Chechen leaders Shamil Basayev and Ibn-al-Khattab also went for an attack on the Republic of Dagestan on August 7, 1999. Both leaders led two armies of 2000 people, comprising mujahideen, Arabs, Chechen and Wahhabist militants.

For the first time, aerial-delivered fuel-air explosives (FAE) were used in mountainous areas during this invasion. However, it didn’t take long for the Chechen forces to liberate the captured areas and push the Chechen militants back into Chechnya. Nonetheless, the invasion resulted in several hundred deaths from both sides.

The War in 1999-2000

The next two years were marked by the Russian offensive in which land and air wars were waged against Chechnya. To teach the militants involved in the invasion of Dagestan a lesson, Russia launched aerial attacks in Chechnya. The Russian aerial bombings forced around 100,000 Chechens to flee Chechnya and take refuge in the neighboring region of Ingushetia.

Right after Vladimir Putin took charge as the Prime Minister on 1 October 1999, he decided to take back control of Chechnya’s northern plain. To make the cut, he instructed the Russian troops to go for a land invasion. Thus, within the next four days, Russian troops managed to reach the Terek River. Seven days later, they succeeded in crossing the Terek River which enabled them to go for a two-pronged attack on the Chechen capital to the South.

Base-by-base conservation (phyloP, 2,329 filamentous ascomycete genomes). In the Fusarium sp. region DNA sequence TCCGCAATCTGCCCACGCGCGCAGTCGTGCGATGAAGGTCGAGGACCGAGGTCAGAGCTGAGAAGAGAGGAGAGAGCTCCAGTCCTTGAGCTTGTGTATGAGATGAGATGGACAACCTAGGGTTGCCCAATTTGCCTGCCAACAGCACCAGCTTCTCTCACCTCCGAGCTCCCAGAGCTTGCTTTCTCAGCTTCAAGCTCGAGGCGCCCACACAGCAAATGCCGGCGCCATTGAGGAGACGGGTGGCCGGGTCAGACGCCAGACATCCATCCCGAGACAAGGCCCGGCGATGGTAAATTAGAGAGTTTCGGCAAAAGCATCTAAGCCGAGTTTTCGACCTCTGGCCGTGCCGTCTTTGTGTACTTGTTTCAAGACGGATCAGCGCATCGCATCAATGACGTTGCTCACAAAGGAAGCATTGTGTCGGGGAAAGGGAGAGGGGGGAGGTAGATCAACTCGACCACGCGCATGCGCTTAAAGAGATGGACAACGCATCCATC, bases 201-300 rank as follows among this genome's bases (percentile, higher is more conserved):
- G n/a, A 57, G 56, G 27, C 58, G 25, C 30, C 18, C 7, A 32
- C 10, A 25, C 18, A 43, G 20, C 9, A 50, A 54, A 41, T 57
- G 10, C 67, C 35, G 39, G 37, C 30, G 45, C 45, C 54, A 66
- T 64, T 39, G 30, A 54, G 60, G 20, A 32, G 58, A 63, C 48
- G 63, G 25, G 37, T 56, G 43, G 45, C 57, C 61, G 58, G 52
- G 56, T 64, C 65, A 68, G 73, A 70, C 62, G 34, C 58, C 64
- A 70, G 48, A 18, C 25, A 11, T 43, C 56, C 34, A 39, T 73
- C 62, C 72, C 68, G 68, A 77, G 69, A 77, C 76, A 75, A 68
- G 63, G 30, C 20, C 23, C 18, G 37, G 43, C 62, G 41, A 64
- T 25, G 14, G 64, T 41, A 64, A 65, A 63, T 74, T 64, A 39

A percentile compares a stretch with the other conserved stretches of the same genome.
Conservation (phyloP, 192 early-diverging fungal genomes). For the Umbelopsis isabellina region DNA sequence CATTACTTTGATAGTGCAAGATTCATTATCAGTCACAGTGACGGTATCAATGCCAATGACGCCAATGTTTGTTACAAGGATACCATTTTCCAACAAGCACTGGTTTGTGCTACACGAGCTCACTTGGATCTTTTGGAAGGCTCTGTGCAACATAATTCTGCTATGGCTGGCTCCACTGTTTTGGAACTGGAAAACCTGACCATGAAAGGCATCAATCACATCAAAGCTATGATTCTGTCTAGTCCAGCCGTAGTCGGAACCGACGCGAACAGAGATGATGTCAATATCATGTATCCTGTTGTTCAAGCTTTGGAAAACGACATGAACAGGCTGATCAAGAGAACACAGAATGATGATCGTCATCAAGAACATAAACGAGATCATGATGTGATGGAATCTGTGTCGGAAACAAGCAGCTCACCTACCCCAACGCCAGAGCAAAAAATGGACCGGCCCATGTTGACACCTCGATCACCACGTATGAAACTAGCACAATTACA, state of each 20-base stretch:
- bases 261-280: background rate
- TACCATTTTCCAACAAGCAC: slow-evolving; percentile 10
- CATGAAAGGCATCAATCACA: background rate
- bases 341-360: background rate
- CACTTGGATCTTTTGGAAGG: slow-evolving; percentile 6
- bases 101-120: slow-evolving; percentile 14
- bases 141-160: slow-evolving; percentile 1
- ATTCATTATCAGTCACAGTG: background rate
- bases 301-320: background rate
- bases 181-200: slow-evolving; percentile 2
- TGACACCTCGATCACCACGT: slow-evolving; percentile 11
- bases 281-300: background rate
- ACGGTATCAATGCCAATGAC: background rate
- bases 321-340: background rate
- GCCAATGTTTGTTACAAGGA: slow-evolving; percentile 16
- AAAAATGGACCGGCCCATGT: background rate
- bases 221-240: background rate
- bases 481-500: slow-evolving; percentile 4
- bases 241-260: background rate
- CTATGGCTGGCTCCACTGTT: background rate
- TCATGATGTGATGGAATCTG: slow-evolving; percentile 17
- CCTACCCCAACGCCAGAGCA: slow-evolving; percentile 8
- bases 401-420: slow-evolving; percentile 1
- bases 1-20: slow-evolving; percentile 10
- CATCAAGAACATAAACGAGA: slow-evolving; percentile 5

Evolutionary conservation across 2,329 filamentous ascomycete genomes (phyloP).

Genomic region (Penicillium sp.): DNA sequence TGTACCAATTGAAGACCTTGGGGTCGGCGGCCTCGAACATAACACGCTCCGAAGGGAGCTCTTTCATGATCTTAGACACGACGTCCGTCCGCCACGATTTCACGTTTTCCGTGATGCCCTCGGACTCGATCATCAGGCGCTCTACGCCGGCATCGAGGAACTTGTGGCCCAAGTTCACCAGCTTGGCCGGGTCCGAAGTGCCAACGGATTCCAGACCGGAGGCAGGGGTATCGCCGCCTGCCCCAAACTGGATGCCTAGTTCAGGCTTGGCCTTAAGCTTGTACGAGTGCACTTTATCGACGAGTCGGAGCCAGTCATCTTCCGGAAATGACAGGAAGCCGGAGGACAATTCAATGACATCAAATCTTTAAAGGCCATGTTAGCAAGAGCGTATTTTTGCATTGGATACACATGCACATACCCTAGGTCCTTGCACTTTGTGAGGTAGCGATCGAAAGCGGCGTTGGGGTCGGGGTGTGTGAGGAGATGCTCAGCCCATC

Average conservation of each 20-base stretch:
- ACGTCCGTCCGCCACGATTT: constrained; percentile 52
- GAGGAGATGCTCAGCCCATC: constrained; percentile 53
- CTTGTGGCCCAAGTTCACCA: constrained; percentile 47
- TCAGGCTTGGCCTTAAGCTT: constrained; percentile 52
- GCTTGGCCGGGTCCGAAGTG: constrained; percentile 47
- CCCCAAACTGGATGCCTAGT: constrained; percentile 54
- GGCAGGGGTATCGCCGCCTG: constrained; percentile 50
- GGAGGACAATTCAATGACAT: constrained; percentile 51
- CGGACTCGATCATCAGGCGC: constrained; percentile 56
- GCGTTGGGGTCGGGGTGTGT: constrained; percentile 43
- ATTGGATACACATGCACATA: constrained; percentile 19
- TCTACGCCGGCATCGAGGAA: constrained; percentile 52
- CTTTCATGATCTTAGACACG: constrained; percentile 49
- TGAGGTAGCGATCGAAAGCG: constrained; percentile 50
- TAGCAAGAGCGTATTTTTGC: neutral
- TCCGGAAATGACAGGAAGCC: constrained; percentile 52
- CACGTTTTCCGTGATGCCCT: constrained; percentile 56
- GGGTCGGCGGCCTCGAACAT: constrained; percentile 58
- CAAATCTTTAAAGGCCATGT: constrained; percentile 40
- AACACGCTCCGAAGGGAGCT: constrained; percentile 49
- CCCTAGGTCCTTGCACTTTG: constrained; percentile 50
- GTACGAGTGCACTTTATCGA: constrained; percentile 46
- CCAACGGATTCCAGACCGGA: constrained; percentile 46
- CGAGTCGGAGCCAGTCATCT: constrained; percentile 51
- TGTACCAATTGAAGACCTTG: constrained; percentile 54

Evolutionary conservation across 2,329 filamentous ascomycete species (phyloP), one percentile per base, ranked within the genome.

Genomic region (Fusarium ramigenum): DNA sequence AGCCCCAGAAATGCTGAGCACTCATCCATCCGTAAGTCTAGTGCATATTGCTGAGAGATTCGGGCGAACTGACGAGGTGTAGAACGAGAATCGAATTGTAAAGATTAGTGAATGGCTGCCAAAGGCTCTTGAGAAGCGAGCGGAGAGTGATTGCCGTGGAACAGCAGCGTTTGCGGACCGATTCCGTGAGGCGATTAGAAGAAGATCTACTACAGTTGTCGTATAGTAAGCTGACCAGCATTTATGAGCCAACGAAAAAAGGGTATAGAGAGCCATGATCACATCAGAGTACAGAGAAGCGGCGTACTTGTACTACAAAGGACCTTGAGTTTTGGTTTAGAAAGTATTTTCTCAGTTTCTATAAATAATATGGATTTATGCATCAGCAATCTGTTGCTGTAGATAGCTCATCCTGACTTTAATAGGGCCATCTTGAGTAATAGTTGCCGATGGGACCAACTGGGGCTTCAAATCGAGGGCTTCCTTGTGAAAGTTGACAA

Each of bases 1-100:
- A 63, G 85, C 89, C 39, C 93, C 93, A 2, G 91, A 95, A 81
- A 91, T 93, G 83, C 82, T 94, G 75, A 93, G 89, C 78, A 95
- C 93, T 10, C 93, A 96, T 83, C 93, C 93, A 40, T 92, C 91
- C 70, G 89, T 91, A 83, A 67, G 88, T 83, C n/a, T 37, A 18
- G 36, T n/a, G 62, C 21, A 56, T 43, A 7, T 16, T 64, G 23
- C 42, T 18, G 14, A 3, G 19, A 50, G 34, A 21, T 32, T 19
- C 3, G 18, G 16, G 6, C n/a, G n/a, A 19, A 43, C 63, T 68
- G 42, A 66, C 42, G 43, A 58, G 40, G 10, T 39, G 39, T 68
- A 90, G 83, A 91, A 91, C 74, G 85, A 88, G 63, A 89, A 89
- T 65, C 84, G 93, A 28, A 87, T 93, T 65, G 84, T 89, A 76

Unlike the First Chechen war, Russia advanced slowly into Chechnya and even made use of artillery and air power to achieve the desired results. After an intense tank and artillery bombardment against Chechen separatists, Russian troops finally succeeded in taking control of a major strategic rim, which was within the artillery range of the Chechen capital, Grozny.

In October 1999, a marketplace in Central Grozny, which was considered a hub of Chechen militants, was attacked by Russian troops. In the attack, short-range ballistic missiles were used which resulted in the death of 140 Chechens, including unarmed locals, women, and children.

In November 1999, Russia managed to take control of Gudermes, the country’s second-largest city. The Russian armed forces also captured the village of Achkhoy-Martan. Russian forces also started the assault on Grozny which finally ended on 2 February 2000 with gaining control of Grozny.

Restoration of the Federal Government